She stops short of calling most of the members of Congress anti-American and suggests the news media should look into it. The video has been heavily edited but a Youtube search turns up some other interesting ones.

Leftists, liberals and anti-American, perhaps Bachmann would be happy to be the next Joseph McCarthy

A lot of divisive discourse has been coming from McCain, Palin, and many Republicans. Words like"little pockets of real America", fake Virginia, or calling liberals and Leftists anti-American do not seek to unite. Blaming the problems of Palin and McCain on the press seems a very desperate measure. It is all these factors which has lead me to research on my own who Barack Obama is and what he hopes to accomplish. He doesn't speak of "little pockets of real America", fake parts of Virginia, nor does he equate those with differing views of being anti-American.

From his convention speech:
But what I will not do is suggest that the Senator takes his positions for political purposes. Because one of the things that we have to change in our politics is the idea that people cannot disagree without challenging each other's character and patriotism.

The times are too serious, the stakes are too high for this same partisan playbook. So let us agree that patriotism has no party. I love this country, and so do you, and so does John McCain. The men and women who serve in our battlefields may be Democrats and Republicans and Independents, but they have fought together and bled together and some died together under the same proud flag. They have not served a Red America or a Blue America - they have served the United States of America.

So I've got news for you, John McCain. We all put our country first.

America, our work will not be easy. The challenges we face require tough choices, and Democrats as well as Republicans will need to cast off the worn-out ideas and politics of the past. For part of what has been lost these past eight years can't just be measured by lost wages or bigger trade deficits. What has also been lost is our sense of common purpose - our sense of higher purpose. And that's what we have to restore.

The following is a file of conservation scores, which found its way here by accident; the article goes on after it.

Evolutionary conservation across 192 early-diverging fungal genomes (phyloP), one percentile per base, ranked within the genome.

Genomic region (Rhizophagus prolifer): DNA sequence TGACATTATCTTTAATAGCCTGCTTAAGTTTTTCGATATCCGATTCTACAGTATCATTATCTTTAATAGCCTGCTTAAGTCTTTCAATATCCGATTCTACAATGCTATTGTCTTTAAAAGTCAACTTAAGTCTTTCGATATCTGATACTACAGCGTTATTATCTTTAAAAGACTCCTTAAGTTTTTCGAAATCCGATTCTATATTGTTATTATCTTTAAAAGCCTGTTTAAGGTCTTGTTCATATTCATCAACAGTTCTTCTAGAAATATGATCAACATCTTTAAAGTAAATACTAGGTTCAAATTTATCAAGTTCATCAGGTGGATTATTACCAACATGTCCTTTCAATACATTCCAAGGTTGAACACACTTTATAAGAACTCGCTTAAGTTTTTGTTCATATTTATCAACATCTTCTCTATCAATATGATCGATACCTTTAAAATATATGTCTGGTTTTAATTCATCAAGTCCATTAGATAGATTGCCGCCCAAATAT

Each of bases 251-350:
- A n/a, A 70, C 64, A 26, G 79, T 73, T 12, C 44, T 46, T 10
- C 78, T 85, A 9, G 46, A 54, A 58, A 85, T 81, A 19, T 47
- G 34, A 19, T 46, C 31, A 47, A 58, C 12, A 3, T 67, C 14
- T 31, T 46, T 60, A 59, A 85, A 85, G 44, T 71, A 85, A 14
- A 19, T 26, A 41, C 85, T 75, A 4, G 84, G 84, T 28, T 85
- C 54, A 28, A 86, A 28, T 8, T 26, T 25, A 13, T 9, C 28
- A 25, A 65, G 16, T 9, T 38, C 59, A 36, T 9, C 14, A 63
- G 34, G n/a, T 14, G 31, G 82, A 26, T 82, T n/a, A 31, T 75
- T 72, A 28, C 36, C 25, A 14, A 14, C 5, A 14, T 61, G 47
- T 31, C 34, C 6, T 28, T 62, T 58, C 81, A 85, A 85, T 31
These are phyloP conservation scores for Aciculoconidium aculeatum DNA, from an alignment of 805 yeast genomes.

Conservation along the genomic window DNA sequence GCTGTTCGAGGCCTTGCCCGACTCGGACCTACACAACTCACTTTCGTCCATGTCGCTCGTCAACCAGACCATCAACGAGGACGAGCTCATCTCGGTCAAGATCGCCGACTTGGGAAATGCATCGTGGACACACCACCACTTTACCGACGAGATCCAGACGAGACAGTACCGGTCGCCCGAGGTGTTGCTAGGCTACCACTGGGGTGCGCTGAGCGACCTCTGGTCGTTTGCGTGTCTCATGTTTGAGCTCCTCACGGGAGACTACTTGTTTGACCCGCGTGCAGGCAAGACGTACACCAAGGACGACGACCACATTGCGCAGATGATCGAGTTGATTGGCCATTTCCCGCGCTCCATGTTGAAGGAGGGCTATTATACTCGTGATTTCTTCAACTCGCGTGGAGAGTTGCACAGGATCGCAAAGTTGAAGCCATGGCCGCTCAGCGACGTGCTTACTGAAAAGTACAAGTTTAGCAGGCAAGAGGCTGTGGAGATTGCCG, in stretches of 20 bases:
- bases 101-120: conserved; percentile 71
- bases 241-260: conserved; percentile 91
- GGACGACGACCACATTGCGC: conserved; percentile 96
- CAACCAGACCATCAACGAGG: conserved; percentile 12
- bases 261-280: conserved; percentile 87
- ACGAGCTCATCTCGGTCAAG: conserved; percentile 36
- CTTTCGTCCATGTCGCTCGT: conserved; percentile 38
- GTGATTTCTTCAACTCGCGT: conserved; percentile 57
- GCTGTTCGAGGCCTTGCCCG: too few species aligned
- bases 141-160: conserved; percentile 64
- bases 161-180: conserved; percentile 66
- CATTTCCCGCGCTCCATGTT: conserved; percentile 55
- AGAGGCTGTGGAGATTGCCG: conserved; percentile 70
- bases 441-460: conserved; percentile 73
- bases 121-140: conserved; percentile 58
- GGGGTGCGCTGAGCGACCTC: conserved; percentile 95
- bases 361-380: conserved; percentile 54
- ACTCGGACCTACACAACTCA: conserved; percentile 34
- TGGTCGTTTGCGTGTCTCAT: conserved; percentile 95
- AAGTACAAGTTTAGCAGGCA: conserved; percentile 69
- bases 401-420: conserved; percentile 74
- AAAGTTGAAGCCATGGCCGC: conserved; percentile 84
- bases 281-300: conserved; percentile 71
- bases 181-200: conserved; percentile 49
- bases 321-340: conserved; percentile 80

We may not agree on abortion, but surely we can agree on reducing the number of unwanted pregnancies in this country. The reality of gun ownership may be different for hunters in rural Ohio than for those plagued by gang-violence in Cleveland, but don't tell me we can't uphold the Second Amendment while keeping AK-47s out of the hands of criminals. I know there are differences on same-sex marriage, but surely we can agree that our gay and lesbian brothers and sisters deserve to visit the person they love in the hospital and to live lives free of discrimination. Passions fly on immigration, but I don't know anyone who benefits when a mother is separated from her infant child or an employer undercuts American wages by hiring illegal workers. This too is part of America's promise - the promise of a democracy where we can find the strength and grace to bridge divides and unite in common effort.

I know there are those who dismiss such beliefs as happy talk. They claim that our insistence on something larger, something firmer and more honest in our public life is just a Trojan Horse for higher taxes and the abandonment of traditional values. And that's to be expected. Because if you don't have any fresh ideas, then you use stale tactics to scare the voters. If you don't have a record to run on, then you paint your opponent as someone people should run from.

I would have been happy to support McCain. He is a decent person and has served our country well. The divisive rhetoric he and Palin have been spewing lately have made me fearful of the direction McCain and Palin and their supporters want to take our country. I think the audacity to hope is the way to go. I am a "little pocket of 'real' America" and so are the other 300 million of my countrymen.